Youngsters from St. Mary Parish, Barnegat, take part in the 2016 March for Life in Washington. Buses from parishes from around the Diocese are currently taking submissions for those who want to attend this year’s march, which will be Jan. 27.  Jeff Bruno photo

Youngsters from St. Mary Parish, Barnegat, take part in the 2016 March for Life in Washington. Buses from parishes from around the Diocese are currently taking submissions for those who want to attend this year’s march, which will be Jan. 27.  Jeff Bruno photo

By Jennifer Mauro | Associate Editor

As the Diocese of Trenton prepares for the upcoming March for Life in Washington, D.C., organizers say those who attend should be prepared for a spiritual renewal.

“It’s an energizer for your faith,” said Deacon Frank Golazeski, whose parish, Incarnation-St. James, Ewing, is one of dozens from around the Diocese chartering a bus to the pro-life march Jan. 27 in the nation’s capital that Bishop David M. O’Connell, C.M., will attend. “There’s a lot of enthusiasm and camaraderie and positivity gathered for life.”

Claire Howson, bus captain for Our Lady of Good Counsel Parish, Moorestown, agrees.

“I have found that my pro-life activities have brought me closer to Jesus, been responsible for introducing me to many good friends, and in fact, given me direction in my own life,” said Howson, who has participated in the March for Life since the late 1970s. “God blesses us when we do his work and witness to his truth.”

Deacon Golazeski and Howson are just two of the many bus captains, clergy, representatives, parishioners and students from around the Diocese who plan to take part in the annual rally.

The March for Life, which in some years has drawn as many as 100,000 participants, marks the anniversary of the U.S. Supreme Court decision to legalize abortion, Roe v. Wade. Traditionally scheduled on the date of the decision – Jan. 22 – this year’s event will be held one week after President-elect Donald Trump’s inauguration and five days after the 44th anniversary of the decision.

Jeanne Mancini, president of the March for Life, said this year’s theme, “The Power of One,” references both the impact a single vote can make as well as a quote from author J.R.R. Tolkien, who wrote in “The Fellowship of the Ring” that “even the smallest person can change the course of the future.”

Making a change is exactly what Jerry Wutkowski, assistant coordinator of young adult ministry in the diocesan Department of Evangelization and Family Life, is hoping for.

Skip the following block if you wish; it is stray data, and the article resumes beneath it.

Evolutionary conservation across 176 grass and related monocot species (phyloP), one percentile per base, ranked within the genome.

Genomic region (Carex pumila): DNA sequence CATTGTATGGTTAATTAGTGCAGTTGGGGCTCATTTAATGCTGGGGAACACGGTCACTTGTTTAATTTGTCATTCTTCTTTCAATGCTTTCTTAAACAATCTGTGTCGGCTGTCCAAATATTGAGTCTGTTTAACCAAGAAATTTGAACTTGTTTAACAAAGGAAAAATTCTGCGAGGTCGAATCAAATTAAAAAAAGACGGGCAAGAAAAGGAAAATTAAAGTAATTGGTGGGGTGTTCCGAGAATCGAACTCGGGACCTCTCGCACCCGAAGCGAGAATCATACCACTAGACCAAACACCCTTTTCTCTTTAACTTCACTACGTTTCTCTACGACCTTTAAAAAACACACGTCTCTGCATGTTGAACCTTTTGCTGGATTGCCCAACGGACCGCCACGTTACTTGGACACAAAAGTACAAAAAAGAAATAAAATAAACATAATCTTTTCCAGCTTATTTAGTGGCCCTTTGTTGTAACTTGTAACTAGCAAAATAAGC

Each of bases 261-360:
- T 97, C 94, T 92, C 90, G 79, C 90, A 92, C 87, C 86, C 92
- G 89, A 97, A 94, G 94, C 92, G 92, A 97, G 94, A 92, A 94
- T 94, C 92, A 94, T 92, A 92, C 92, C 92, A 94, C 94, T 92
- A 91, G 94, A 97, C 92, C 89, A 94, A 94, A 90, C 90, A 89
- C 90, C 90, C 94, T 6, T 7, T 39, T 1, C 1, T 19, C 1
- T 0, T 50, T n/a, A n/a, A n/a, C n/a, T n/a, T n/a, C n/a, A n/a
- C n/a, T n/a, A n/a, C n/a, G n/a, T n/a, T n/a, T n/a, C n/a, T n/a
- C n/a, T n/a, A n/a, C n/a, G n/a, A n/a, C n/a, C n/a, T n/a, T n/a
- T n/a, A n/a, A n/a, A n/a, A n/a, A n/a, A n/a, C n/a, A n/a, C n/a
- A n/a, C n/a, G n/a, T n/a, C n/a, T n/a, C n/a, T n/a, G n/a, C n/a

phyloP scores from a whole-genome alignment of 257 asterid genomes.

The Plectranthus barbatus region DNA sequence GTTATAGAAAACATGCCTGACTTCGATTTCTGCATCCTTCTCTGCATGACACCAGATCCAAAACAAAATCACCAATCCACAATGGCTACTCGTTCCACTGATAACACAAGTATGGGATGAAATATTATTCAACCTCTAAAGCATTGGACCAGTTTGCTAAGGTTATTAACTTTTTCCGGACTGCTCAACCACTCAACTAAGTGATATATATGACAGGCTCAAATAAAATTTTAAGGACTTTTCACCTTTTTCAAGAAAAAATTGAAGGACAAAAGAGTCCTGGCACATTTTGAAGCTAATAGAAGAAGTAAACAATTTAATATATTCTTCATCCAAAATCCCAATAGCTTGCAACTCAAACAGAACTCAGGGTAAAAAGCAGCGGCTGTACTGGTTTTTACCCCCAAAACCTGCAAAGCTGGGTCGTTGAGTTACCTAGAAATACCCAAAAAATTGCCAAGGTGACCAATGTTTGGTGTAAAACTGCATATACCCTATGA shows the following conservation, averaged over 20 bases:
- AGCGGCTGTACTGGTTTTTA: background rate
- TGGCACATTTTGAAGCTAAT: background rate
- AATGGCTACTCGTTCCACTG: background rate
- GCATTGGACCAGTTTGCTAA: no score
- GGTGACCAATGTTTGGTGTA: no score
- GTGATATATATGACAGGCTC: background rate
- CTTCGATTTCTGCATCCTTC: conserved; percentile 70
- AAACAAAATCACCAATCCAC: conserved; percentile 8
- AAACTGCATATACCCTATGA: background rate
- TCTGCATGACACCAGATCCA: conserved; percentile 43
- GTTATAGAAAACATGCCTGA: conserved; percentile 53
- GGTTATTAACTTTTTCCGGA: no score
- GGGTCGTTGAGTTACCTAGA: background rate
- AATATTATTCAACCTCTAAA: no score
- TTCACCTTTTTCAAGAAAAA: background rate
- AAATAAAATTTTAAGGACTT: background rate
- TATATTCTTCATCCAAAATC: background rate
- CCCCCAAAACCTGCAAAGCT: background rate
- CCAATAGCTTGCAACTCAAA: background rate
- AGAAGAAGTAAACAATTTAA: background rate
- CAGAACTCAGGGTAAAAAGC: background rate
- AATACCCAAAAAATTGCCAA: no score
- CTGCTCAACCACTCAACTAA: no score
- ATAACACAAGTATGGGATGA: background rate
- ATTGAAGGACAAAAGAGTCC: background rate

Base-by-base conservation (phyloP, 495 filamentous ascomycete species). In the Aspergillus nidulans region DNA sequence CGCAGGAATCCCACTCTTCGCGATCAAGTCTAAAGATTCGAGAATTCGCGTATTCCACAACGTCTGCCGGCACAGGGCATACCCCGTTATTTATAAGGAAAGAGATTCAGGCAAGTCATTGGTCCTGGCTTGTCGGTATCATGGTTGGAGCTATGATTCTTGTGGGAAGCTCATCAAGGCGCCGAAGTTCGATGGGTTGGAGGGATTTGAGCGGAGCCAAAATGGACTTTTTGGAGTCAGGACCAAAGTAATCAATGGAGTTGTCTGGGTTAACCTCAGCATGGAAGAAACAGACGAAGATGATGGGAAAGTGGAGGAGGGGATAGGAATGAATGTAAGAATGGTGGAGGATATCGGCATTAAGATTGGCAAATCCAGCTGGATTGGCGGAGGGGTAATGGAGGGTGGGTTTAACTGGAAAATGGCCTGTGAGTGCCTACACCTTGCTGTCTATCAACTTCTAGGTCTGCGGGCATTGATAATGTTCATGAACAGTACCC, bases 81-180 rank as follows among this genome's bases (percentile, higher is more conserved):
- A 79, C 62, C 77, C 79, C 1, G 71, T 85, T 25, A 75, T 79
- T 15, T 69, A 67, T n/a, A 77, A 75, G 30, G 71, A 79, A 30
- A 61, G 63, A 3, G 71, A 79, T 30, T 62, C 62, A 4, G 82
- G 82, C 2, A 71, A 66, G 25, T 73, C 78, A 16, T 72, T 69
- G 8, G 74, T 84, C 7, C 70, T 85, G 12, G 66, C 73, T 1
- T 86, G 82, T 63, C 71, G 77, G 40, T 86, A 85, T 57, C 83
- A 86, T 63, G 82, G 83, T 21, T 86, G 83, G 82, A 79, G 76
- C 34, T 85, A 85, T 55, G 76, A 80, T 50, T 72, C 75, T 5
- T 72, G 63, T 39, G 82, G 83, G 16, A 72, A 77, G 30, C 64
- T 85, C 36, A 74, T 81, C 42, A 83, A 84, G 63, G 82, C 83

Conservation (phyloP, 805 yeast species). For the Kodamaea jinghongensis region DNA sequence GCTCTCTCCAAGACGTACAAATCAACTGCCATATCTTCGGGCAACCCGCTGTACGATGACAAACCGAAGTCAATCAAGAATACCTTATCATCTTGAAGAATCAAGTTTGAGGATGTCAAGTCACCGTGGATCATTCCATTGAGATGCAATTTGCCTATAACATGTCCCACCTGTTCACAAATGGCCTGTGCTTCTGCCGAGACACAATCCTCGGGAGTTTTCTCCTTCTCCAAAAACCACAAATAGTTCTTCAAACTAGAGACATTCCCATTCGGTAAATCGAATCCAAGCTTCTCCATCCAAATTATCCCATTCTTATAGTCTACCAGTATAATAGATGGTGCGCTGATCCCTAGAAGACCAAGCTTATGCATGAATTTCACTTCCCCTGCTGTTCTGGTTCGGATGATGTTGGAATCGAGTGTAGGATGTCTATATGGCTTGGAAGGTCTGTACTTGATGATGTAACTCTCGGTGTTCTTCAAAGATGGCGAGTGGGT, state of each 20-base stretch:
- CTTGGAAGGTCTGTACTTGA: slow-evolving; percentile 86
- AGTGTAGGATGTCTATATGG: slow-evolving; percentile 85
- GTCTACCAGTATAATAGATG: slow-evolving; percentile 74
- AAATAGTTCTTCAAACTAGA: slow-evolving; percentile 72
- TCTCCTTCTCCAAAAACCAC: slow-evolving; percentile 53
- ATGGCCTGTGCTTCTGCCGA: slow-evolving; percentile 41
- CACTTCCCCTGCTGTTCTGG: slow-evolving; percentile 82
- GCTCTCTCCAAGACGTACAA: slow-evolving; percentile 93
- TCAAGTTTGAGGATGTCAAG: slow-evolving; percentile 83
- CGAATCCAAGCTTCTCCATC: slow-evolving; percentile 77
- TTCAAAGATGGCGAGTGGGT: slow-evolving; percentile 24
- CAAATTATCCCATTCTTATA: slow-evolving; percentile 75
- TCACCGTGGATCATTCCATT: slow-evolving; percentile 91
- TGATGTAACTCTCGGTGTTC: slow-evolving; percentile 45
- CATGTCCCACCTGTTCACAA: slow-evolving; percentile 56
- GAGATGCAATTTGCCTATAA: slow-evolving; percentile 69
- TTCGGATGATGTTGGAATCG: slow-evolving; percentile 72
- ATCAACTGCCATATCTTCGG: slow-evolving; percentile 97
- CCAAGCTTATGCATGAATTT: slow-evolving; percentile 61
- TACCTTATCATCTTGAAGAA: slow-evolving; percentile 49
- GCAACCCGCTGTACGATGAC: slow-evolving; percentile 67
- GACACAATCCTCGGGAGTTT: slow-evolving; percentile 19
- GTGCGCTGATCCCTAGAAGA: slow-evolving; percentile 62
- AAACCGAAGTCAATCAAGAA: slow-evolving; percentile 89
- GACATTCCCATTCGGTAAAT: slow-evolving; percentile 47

“The Power of One,” he said, “is that voice – that opportunity –  to start a conversation to say, ‘This is what I believe,’ and open the door to dive deeper.”

“When we have thousands gathered, transformation takes place. But it’s also about being aware of that transformation and being willing to respond,” he said, citing as an example how the March for Life began as a one-time rally with thousands against pending legislation into the tens of thousands-strong cry against existing law it is today.

“Look at how the pro-life movement started,” he said. “It started from a couple of people talking. Now they shut down D.C. for a day. That’s amazing to see how it’s grown.”

The rally, he continued, “speaks to how important we hold the gift of life. If life isn’t the No. 1 priority, the rest doesn’t matter.”

The Catechism of the Catholic Church teaches that every human life, from the moment of conception to natural death, is sacred because the human person has been willed for its own sake in the image and likeness of the living and holy God. All believers are therefore called upon to protect human life and uphold human dignity, a truth Bishop O’Connell addressed before the January 2016 March for Life.

“When Jesus was speaking to the crowd about being the Good Shepherd in John’s Gospel he assured them, ‘I have come that they may have life and have it to the full.’ Notice that he did not speak conditionally,” he said. “His mission and promise of life was and remains to all and for all. All human beings, born and unborn, are intentionally created by God and in God’s image.”

As part of that mission, buses sponsored by local parishes and/or local Knights of Columbus councils will be transporting those from the Diocese to the March for Life event. Buses will leave from designated parishes from each of the Diocese’s four counties. A list of buses, locations, times and bus captains can be found online.

Though the march begins at noon with a rally on the National Mall, continues along Constitution Avenue and ends in front of the U.S. Supreme Court building, Wutkowski said the bus rides from Burlington, Mercer, Monmouth and Ocean Counties will also provide opportunities for discussion, reflection and prayer for the protection of life.

Once the buses arrive in Washington, the Diocese’s faithful will meet in a centralized location to march together under a diocesan banner.

 “We hope to show that the Church in Trenton is pro-life,” Wutkowski said.

Rachel Hendricks, vice president of Mary’s Child Pro-Life Ministry in St. Denis Parish, Manasquan, said it is important to march as a Diocese, “in unity with the guidance of our Bishop.”

“All of us are called to community, whether in our families, communities, parishes and … in the wide boundaries of our Diocese,” said Hendricks, who marched for the first time in 2015 with her oldest daughter, Sarah, who is a student at St. Rose High School, Belmar.  

“Our Diocese is very large, but participating in events life the March for Life bids each of us up in courage and fortitude and shows others that our Catholic presence is strong and alive.”

Howson said in addition to the diocesan presence, it’s also uplifting to see the hundreds of thousands who travel from all over the country to attend.

"To be there [the march] in a sea of like-minded people rejuvenates me Howson said."

Catholic News Service contributed to this story.